Hello, this is Mersiha Gadzo in Toronto, Canada taking over the live updates from my colleague Usaid Siddiqui in Doha, Qatar.
Singapore Airlines (SIA) says it will cut about 4,300 jobs – about 20 percent of the workforce – due to the devastating effect of the coronavirus, and warned any recovery would be “long and fraught with uncertainty”.
SIA is the latest airline to announce massive layoffs as the global aviation industry faces its greatest-ever crisis due to travel restrictions to fight the spread of coronavirus.
The city-state’s flag carrier said about 1,900 positions had already been eliminated in recent months.
Uganda will reopen its sole international airport to commercial flights on October 1, more than five months after its closure as a measure to curb the spread of the novel coronavirus in the East African nation.
The move is the latest in a series of steps by the government of President Yoweri Museveni to gradually lift one of Africa’s tightest lockdowns and rejuvenate the economy, badly hurt by the shutdown.
The commander of Ukraine’s armed forces, Colonel-General Ruslan Homchak, has tested positive for COVID-19 and will spend 14 days in isolation, the country’s military said.
Ukraine has reported high COVID-19 infection levels in recent weeks. The total number of cases since the start of the pandemic now exceeds 145,000, including more than 3,000 deaths.
AstraZeneca should still know before the end of the year whether its experimental COVID-19 vaccine works, the drugmaker’s Chief Executive Pascal Soriot said, so long as it can resume trials soon.
The British company suspended late-stage trials this week after a participant in the UK reportedly suffered symptoms associated with transverse myelitis, a rare spinal inflammatory disorder.
Serum Institute of India has put trials of AstraZeneca’s COVID-19 vaccine candidate on hold until the British drugmaker restarts the trials.
AstraZeneca said on Tuesday it had paused trials of its experimental coronavirus vaccine because of an unexplained illness in a study participant, but its partner Serum had at the time said trials in India were ongoing.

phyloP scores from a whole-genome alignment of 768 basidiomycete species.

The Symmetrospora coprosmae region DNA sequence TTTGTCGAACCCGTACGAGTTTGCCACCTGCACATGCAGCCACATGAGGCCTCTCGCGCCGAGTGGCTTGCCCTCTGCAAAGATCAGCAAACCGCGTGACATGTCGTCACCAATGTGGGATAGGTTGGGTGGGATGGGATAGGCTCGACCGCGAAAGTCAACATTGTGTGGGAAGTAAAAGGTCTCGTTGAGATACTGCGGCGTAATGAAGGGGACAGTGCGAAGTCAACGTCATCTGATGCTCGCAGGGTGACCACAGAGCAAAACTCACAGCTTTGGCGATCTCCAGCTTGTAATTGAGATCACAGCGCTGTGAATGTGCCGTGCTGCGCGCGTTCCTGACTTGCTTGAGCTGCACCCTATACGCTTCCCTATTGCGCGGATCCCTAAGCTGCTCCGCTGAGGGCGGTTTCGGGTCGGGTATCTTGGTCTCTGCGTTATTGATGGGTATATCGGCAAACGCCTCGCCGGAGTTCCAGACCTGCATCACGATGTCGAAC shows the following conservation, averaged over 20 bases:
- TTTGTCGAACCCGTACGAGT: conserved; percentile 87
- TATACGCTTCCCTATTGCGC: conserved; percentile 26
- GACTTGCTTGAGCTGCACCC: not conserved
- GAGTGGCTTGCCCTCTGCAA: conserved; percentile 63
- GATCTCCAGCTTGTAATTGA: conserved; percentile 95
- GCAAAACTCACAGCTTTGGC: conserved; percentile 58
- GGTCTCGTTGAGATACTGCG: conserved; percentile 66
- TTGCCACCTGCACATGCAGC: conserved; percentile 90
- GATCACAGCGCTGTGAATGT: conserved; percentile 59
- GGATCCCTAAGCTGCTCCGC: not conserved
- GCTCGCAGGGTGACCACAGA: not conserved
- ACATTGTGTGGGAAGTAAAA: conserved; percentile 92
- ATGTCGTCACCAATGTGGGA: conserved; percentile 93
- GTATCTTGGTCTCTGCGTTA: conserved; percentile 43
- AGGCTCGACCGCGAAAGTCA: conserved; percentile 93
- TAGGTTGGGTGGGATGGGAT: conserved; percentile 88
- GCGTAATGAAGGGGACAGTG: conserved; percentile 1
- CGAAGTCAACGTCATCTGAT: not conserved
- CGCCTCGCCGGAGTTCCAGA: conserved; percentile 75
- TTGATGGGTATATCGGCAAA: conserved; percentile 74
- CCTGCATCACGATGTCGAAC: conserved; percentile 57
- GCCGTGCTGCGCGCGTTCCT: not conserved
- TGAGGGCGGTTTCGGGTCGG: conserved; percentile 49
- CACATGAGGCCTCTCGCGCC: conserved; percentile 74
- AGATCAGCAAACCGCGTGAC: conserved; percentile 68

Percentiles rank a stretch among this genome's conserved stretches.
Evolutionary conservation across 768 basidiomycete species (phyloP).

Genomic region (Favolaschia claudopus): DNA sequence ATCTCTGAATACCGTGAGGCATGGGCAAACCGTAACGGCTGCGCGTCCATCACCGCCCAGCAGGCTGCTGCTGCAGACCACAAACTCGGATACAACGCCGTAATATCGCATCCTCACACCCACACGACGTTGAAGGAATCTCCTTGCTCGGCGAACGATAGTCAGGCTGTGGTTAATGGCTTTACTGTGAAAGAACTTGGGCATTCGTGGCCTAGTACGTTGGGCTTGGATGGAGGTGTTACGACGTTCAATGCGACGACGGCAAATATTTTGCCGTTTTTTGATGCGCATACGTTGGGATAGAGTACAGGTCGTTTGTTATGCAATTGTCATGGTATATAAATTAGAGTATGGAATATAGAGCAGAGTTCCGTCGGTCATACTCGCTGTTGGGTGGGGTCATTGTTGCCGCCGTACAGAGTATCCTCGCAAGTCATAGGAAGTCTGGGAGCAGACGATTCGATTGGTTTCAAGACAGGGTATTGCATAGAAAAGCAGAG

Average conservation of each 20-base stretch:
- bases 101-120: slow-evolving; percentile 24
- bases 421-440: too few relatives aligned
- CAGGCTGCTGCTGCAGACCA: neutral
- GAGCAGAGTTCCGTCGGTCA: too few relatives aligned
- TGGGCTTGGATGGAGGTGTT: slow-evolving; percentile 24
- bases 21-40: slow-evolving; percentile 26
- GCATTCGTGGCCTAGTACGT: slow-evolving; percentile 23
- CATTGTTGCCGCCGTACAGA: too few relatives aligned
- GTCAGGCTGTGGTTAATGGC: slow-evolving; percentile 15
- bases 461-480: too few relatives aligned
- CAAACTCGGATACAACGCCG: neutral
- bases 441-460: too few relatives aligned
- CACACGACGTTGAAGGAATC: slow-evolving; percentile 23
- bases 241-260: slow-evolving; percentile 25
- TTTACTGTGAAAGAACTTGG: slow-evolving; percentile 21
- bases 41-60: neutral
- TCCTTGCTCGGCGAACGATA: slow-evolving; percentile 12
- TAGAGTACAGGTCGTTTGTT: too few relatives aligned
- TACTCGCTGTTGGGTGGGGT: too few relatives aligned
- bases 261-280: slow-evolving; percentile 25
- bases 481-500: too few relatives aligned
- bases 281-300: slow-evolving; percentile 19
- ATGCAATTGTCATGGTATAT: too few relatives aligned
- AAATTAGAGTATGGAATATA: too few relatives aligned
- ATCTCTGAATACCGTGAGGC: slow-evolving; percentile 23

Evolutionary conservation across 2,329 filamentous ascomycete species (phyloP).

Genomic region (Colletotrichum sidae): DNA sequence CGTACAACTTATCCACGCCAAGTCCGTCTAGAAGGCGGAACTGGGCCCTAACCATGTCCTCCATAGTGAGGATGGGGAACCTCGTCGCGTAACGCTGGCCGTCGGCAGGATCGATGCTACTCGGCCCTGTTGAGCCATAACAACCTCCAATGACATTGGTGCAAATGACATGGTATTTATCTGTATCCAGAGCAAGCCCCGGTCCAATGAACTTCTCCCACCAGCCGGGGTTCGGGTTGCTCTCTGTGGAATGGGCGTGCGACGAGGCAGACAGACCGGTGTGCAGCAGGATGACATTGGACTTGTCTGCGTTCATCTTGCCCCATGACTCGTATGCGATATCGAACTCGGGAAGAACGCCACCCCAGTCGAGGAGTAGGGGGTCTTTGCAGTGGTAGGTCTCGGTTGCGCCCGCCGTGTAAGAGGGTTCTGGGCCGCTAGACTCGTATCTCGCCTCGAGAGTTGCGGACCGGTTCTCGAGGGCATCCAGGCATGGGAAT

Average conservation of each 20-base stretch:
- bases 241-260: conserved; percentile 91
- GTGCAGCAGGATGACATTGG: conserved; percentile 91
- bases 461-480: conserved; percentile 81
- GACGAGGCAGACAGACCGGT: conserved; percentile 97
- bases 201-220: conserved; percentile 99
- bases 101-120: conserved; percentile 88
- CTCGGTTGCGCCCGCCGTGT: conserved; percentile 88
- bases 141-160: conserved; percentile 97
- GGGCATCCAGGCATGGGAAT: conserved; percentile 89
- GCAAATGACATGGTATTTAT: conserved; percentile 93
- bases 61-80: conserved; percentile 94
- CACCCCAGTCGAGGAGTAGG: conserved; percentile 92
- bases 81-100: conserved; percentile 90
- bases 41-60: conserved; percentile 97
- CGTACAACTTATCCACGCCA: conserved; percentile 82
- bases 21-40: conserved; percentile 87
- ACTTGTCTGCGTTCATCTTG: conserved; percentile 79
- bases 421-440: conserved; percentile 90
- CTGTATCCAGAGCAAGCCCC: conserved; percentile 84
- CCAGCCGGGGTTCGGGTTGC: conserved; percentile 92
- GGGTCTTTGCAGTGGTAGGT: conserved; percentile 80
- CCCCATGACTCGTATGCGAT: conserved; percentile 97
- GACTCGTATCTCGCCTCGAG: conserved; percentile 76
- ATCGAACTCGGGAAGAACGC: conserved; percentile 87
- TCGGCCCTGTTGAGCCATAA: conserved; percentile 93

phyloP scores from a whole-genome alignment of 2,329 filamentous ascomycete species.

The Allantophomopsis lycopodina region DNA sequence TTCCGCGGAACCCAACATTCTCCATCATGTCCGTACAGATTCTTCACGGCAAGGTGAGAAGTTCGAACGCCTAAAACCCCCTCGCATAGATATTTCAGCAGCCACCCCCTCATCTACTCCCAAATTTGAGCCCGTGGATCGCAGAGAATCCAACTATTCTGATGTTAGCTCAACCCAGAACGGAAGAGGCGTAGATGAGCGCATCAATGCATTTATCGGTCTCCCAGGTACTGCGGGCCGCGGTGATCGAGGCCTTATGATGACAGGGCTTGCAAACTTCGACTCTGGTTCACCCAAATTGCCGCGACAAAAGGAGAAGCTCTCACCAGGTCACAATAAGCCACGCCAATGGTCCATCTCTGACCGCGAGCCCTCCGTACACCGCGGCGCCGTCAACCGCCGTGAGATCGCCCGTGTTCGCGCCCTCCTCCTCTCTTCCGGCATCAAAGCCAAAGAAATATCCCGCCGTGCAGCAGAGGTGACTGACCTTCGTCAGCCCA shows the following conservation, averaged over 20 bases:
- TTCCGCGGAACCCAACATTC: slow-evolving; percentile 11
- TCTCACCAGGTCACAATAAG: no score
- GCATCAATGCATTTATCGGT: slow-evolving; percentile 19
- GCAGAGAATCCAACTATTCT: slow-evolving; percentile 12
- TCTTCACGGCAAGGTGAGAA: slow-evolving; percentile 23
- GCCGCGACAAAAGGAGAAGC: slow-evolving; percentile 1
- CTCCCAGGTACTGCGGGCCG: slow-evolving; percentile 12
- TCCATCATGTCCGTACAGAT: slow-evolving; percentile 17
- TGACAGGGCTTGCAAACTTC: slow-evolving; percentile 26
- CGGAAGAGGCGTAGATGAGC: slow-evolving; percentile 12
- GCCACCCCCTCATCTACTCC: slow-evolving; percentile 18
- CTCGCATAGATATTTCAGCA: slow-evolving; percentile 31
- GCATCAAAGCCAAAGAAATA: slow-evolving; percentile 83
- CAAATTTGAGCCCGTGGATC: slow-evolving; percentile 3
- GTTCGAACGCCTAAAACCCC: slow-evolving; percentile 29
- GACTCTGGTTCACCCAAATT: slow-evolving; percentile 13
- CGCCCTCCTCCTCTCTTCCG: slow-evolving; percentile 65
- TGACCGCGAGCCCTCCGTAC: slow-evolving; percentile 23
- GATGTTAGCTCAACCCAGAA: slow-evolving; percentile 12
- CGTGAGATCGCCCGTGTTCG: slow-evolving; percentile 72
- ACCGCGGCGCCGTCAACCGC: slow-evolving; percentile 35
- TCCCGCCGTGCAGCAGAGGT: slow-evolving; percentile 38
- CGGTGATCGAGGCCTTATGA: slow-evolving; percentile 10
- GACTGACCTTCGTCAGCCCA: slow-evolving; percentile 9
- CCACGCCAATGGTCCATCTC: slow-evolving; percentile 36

The health ministry in Gaza has reported 195 new coronavirus cases and the death of a six-month-old baby from the virus.
Since March, the number of infections in Gaza has risen to 1,551, including 10 deaths and 114 recoveries.
Austria has reported 664 new coronavirus cases in the past 24 hours, the biggest daily increase since late March.
Of those new cases, 387 were in Vienna, the interior ministry said in a statement.
Quiet zones in high-risk indoor spaces could help cut coronavirus contagion, researchers have said, after a study showed that speaking softly can reduce its spread.
A reduction of six decibels in average speech levels can have the same effect as doubling a room’s ventilation, scientists said on Wednesday in an advance copy of a paper detailing their study.
British Prime Minister Boris Johnson announced at a coronavirus briefing on Wednesday a “moonshot plan” for “COVID-free passports” that would allow people who test negative to return to normal life.
The plan involves mass testing – with results returned within about 20 minutes – a negative result allowing entry to venues such as theatres or football stadiums among others.
Reacting to Johnson’s claims, Dr Chaand Nagpaul of the British Medical Association said there were “huge problems” with lab capacity, and he was unsure whether the PM’s strategy could work.
Australia’s conservative government clashed with state legislators over how fast to relax coronavirus restrictions, as the number of new COVID-19 cases showed a steady decline.